Originally Posted by starling&diesel
What I'm wondering is how much do you offer explanations for behaviour attributed to your child's special needs? Do you offer information? Or do you wait for people to politely inquire? And how much do you focus on the challenges? Do you tell your child about their official diagnoses? Do you seek out friendships with other kids with similar challenges? Or do you let your child truck along, until something comes up?
I don't think there is a way for other people to politely inquire.
My DD is on the autism spectrum, and is also gifted. We didn't know until she is 13 that she is also gifted because her autism overshadowed it and she wasn't able to comply with testing. She homeschooled until she was 12, attended a traditional school for 1 year, attended an alternative school for 2 and half years, and then entered college.
I've handled this issue in different ways at different times, and it took me YEARS to become comfortable talking about it. At one time, I felt like you did and tried the same things. Ultimately, I found that being honest with my DD gave her more peace with herself, a way to talk about what was going on and the ways she knew she was different from others. You see, while I could refuse to speak about it, it didn't keep her from being able to tell that she was different, it just kept her from having a way to process those differences or have any peace about them.
I also think talking honestly to your close mommy friends is something that you can choose to do for YOU, so that those people who consider friends can offer a listening ear and support. When we decide something is a secret, we cut ourselves off from others.
Although my DD's social challanges are such that other kids with the same challanges aren't any easier for her to be friends with, I have found that I relate best to other moms whose children have challenges. Sadly, over the years I've met very few moms whose kids are normal or only gifted who "get it." Pretty much all my friends either have a special needs child or have no children. They tend to be the people who accept her at face value for both her strength and weaknesses, are able to celebrate her accomplishments with me, and can be there for me when things are really getting to me. They are the people who can be around her and go out to eat, or have her at their house, or whatever, and its OK.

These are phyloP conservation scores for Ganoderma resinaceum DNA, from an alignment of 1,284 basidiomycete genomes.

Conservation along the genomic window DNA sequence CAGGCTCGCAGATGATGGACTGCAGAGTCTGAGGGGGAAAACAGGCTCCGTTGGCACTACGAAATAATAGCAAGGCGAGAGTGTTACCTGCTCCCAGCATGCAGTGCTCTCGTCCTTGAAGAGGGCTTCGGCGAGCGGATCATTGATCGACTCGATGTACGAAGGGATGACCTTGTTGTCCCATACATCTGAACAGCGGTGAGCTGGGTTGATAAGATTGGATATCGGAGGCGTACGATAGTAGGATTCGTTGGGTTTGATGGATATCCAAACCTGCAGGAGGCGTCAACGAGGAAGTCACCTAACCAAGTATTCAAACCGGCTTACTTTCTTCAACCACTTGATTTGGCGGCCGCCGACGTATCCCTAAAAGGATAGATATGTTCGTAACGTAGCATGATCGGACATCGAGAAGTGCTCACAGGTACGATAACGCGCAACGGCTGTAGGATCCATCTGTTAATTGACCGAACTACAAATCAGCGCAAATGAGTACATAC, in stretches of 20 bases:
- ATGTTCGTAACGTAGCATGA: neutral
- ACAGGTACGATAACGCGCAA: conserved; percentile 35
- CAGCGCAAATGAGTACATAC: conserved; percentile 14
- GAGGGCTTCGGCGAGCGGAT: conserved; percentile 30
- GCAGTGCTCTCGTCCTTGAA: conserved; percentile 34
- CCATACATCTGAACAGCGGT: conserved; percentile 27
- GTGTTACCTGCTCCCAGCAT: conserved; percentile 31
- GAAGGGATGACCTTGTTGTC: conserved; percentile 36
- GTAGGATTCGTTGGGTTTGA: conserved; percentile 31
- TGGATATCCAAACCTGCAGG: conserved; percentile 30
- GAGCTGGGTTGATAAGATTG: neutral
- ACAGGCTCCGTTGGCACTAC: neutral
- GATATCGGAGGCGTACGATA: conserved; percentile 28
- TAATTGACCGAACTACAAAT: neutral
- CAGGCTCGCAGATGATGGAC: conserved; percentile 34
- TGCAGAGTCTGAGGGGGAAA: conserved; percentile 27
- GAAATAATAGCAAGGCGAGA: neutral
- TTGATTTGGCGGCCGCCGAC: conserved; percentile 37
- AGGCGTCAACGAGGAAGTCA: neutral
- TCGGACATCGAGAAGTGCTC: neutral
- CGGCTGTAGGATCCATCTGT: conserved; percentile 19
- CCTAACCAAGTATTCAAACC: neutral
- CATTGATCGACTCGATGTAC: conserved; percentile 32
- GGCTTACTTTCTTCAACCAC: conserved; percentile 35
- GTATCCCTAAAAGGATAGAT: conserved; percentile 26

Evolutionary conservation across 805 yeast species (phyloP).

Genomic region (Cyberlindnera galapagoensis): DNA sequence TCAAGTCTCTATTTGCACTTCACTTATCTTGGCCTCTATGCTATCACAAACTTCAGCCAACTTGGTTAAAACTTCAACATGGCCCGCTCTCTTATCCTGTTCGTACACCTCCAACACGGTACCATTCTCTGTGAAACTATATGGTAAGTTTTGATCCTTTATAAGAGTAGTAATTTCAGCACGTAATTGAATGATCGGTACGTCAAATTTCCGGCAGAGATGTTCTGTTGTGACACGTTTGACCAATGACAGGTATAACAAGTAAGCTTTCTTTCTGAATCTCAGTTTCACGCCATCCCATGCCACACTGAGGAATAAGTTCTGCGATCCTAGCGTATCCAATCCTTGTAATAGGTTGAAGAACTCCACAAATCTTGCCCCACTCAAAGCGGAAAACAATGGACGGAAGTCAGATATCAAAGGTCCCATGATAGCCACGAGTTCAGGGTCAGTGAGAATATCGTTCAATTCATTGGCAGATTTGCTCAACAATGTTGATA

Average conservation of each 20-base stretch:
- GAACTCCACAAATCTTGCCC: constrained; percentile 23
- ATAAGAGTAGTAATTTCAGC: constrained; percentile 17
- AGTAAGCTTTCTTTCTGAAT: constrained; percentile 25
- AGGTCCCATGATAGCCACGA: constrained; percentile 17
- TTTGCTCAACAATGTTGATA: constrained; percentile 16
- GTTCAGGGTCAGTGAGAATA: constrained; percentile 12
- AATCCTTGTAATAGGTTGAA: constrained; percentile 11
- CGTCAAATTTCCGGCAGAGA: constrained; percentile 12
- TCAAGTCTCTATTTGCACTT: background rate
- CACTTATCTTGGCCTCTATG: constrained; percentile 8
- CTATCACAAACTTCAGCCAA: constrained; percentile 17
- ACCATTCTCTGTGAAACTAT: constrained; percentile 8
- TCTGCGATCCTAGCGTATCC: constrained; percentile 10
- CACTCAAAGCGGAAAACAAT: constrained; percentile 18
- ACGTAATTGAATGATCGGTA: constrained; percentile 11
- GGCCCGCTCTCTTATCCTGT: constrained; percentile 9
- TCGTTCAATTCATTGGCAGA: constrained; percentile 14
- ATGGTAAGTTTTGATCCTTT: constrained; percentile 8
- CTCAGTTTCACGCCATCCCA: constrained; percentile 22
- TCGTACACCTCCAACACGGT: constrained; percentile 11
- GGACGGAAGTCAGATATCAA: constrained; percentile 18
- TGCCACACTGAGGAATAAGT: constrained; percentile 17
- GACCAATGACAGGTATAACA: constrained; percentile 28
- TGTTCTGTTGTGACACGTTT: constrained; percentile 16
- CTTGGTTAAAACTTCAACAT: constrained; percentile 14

For me, choosing to be somewhat open was part of being authentic with those I really consider friends. At the same time, I don't scream my DDs diagnosis, or personal information, and I don't think I need to offer it up to those who simple judge.
I'm not sure if this will make sense, but I think that in an odd way, my DD functions to sort out other people. She gets rid of shallow, judgmental people who think that all people are supposed to be pretty much the same, and she allows more evolved humans who accept others and are compassionate to remain. Even though I've lost a lot of people over the years, I can honestly say its left more room for the many amazing people I've met.
I also think that ultimately, you are going to have to talk to her. She isn't going to stay in the 5 year old bubble forever. This really isn't a question of whether or not you will talk to her, but how and when.